The best book ever written on the birth of Pakistan as a nation. If you watch the movie Gandhi, and read this book, you have pretty much got the history of the time covered and a good understanding of the politics of the time. Millions of people died when Hindus marched from the north and Muslims marched to the north. Some years ago, I had an Pakistani friend who showed a group of us some photos of his old school. "MY God," our mutual Indian friend exclaimed, "That school building is my family home!" Virtually overnight, millions just picked up what they could carry and migrated either north or south depending on their religion. Houses were abandoned on both sides and empty homes were claimed quickly by anyone opportunistic enough. This account of the events leading up to partition, and the subsequent creation of a new nation, holds nothing back. It was very upsetting in part, graphic descriptions of the violence. Loving citizens who were once neighbours, turned on each other instantly. Massacres were common. India and Pakistan are still political foes, I for one, wish partition never happened. It seems a terrible waste of life, the country is better of united as one.
Written by an American and another French "journalist," yet it reads like Dan Brown(with better grasp on the English language). Never have I come across a book about the history of India, that is so unapologetically colonial in it's nature. I read it because my teacher told me that I would be "amused" by it. And amused I was with the arrogance with which the prose is written and the misrepresentation of history has been perpetrated through these pages.
The writer's use cliched, colonial terms such as "God-obsessed India." Really? Are the authors really unaware of the vast number of people who were killed in 17th and 18th century England because of differences of "sects" of a religion. When I read the first chapter's title, I assumed it to be ironic, never realizing that irony is something that would not be found in this 700 pages of pure garbage. If I wanted a history lesson as tainted by colonial lenses I would have probably read any number of history books written during the Raj. I am sure that the dead(thank god!) spirits of some of the ruthless war criminals, and human rights violators of the British Empire would find solace in reading this book.
The deification of Mountbatten, is beyond appalling. He is portrayed as the "dominant Englishman. The one man that took charge and gave Indian "wussies" the business about what's right for them. Nehru is "almost" like him, but not quite. Brings to mind Dr. Homi Bhabha's quote about British view on Indian men, "almost white, but not quite." His "glorious" family line is given as a the reason of his dominating demeanor and his "coolness." Of-course that can't be matched by a "sparrow" like Gandhi. And, Jinnah, oh well he is to blame for everything. He is the evil spirit that ruined India and interfered with the British plan make a nation as glorious as the little isle on the western border of Europe. Oh these stupid Indians, would they ever understand what mistake they have made my refusing the British rule?!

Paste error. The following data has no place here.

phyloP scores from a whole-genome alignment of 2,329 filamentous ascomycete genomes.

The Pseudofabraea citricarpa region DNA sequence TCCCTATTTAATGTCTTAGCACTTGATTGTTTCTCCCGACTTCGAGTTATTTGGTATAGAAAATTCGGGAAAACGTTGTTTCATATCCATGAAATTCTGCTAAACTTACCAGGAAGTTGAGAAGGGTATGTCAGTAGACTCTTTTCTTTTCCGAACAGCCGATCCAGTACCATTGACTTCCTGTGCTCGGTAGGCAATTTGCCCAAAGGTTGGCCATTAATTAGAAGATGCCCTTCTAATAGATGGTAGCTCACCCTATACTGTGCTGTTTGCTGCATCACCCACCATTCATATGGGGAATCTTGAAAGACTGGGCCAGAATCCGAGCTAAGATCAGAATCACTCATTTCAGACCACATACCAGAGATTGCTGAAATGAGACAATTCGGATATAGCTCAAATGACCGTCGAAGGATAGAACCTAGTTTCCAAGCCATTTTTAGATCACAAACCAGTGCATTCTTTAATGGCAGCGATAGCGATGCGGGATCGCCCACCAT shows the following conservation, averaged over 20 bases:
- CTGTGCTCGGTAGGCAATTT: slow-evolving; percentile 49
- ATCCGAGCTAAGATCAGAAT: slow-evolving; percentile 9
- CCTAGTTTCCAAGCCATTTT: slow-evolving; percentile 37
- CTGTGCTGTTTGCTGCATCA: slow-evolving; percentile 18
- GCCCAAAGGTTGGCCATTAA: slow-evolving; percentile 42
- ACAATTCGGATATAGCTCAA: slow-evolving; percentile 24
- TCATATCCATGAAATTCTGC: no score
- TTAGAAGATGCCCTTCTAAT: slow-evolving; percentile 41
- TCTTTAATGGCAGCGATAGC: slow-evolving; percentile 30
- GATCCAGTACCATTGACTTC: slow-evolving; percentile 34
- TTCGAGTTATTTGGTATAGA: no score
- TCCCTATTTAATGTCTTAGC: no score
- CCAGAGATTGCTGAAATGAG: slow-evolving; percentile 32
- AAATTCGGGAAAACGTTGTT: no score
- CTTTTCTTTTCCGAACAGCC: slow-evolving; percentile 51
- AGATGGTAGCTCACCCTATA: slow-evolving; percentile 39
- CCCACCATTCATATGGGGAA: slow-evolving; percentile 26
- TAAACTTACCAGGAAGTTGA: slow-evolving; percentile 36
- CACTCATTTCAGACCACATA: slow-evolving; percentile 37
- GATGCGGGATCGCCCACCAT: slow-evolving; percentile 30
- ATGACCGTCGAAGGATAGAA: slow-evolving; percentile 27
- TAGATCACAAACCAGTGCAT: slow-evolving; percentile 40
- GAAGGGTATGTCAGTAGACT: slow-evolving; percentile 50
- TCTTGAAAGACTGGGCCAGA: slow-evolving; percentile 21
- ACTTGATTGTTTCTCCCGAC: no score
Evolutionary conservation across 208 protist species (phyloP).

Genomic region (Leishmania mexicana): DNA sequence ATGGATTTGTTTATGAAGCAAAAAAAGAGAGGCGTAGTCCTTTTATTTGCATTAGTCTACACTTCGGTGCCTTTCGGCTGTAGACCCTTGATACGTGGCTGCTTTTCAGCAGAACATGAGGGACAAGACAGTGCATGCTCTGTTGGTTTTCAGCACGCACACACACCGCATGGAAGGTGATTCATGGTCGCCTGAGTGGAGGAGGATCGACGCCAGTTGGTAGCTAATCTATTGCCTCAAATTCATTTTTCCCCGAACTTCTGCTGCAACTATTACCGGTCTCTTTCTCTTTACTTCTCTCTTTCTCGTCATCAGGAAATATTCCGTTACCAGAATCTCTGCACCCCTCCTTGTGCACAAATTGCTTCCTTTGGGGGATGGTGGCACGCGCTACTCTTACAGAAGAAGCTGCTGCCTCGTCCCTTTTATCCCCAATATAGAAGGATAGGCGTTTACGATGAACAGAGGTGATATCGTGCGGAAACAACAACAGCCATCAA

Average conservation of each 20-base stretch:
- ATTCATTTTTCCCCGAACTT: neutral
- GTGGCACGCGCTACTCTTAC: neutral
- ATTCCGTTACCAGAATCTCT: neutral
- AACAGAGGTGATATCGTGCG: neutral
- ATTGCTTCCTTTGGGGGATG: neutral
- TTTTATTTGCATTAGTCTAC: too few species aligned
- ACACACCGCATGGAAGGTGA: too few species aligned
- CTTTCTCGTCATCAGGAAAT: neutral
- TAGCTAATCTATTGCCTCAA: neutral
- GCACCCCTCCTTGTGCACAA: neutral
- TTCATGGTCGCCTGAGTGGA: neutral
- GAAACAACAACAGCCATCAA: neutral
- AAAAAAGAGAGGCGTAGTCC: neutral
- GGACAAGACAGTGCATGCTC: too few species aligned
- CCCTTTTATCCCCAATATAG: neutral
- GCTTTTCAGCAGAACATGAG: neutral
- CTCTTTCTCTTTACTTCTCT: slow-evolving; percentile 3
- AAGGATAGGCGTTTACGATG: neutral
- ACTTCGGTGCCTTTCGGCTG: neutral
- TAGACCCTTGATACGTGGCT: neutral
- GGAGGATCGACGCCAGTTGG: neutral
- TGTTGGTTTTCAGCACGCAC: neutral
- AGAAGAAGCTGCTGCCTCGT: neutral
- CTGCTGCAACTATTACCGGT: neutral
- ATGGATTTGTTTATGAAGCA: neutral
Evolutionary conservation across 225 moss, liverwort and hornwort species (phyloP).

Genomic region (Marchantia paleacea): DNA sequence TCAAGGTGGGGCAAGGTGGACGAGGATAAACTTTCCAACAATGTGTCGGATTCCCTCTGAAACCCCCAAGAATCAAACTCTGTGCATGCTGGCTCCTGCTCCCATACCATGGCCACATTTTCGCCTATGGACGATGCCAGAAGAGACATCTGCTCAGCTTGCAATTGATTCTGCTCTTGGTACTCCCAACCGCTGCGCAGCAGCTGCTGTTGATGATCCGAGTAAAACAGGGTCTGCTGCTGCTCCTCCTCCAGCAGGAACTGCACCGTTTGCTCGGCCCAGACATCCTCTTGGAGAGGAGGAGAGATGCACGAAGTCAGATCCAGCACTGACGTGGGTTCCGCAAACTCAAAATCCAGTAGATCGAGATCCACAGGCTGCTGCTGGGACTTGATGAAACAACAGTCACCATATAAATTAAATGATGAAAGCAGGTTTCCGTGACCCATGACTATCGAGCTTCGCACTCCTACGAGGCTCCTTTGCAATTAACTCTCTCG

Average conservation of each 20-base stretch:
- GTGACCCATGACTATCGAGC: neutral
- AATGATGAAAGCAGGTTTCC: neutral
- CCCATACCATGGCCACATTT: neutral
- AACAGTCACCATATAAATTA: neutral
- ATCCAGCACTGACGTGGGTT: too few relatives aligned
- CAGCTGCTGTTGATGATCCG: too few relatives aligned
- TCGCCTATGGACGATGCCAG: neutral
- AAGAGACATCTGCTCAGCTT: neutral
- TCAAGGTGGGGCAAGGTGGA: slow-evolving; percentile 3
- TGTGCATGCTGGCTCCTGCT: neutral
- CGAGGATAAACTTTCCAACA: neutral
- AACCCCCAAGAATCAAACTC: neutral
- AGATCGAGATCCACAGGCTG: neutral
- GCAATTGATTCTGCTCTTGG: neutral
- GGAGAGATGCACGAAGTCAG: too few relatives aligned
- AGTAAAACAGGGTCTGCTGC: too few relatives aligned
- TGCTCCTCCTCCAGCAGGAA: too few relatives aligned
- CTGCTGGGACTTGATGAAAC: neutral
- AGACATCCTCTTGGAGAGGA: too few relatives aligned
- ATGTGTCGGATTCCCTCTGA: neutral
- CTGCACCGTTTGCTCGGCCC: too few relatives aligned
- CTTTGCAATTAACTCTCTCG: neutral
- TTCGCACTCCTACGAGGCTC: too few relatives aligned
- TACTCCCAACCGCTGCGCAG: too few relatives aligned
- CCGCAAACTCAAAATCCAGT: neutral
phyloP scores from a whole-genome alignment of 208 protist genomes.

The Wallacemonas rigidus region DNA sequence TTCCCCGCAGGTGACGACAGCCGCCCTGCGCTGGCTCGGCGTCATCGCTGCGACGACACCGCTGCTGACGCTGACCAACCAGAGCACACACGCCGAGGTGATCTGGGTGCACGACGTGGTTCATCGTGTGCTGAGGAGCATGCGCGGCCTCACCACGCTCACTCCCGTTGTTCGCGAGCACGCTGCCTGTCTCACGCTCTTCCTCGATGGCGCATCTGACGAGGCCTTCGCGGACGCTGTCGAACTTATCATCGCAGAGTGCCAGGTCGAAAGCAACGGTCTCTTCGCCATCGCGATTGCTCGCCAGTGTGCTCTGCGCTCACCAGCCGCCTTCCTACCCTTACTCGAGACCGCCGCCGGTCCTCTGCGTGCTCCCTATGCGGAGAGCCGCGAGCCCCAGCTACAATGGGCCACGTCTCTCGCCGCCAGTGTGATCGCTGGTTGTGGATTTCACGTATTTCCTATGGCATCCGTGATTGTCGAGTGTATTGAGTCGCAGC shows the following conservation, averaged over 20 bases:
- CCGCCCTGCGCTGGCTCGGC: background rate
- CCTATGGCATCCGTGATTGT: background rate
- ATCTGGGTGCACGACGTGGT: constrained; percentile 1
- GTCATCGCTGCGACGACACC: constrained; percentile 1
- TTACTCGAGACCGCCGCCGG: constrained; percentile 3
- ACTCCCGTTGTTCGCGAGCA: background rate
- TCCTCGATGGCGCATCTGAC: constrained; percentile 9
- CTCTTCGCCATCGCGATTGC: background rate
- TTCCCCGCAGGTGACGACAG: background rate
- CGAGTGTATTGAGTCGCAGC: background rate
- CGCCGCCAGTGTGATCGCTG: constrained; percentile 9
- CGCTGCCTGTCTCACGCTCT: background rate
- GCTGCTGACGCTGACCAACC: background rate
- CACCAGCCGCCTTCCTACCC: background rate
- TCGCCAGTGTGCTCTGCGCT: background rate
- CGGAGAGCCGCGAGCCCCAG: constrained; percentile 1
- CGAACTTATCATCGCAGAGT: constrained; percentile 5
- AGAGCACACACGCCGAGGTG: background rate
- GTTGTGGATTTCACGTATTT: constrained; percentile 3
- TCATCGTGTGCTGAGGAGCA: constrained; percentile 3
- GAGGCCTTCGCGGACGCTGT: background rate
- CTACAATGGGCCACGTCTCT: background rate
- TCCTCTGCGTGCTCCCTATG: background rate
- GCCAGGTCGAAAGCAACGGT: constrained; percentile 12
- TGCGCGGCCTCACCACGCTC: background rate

The obvious racial undertone gets a new height when the authors bring forth idiotic and almost dead Aryan invasion theory to explain why Punjabis are a "marshal" race, as opposed to the "small and dark Bengalis" who are "mere Asiatics." I am sure that it has nothing to do with that Bengal is where most of the protest movements started from. Because anything good that comes out of India, well it has to be influenced by the higher race, even in ancient times.
More sickening than anything is the author's obvious misrepresentation of Churchill. He is elevated to the holiest of holy levels, while Attlee is diminished in the eyes of the reader. Attlee whose reform would go on to prove to be fruitful for England, is shown as just another weak and meek bureaucrat. Oh the good old days of whimsical Churchill and his racial pride. Oh the good old days, when he would wage his war against the Nazis to free Germans, while he kept the Indian masses enslaved. Maybe the author needs to do some research and maybe read "Churchill's Secret War." The authors paint the aristocratic, pompous, arrogant fat man in a light that far exceeds any propaganda papers.
The authors definitely have it against any common man that dares to rise up the ranks. After all bureaucrats and military generals, and all those people are supposed to come from a royal background such as Mountbatten's and Churchill's. Authors proudly mention Mountbatten's link to the Czars, one of the worst dictators in the history of the world, to establish his credibility. And of course he authors are displeased with the mousy looking socialist, Attlee. And Gandhi, oh he is just another eunuch madman. The only Indian people worth praising are the corrupt Maharajas, who were put into place, forthe most part, by the Raj. The corrupt, docile and ruthless Maharajas, who fashioned themselves after he Sun King of France. Oh yes these are the "Aryan" blooded, true heroes, and not those dirty, dark Bengalis.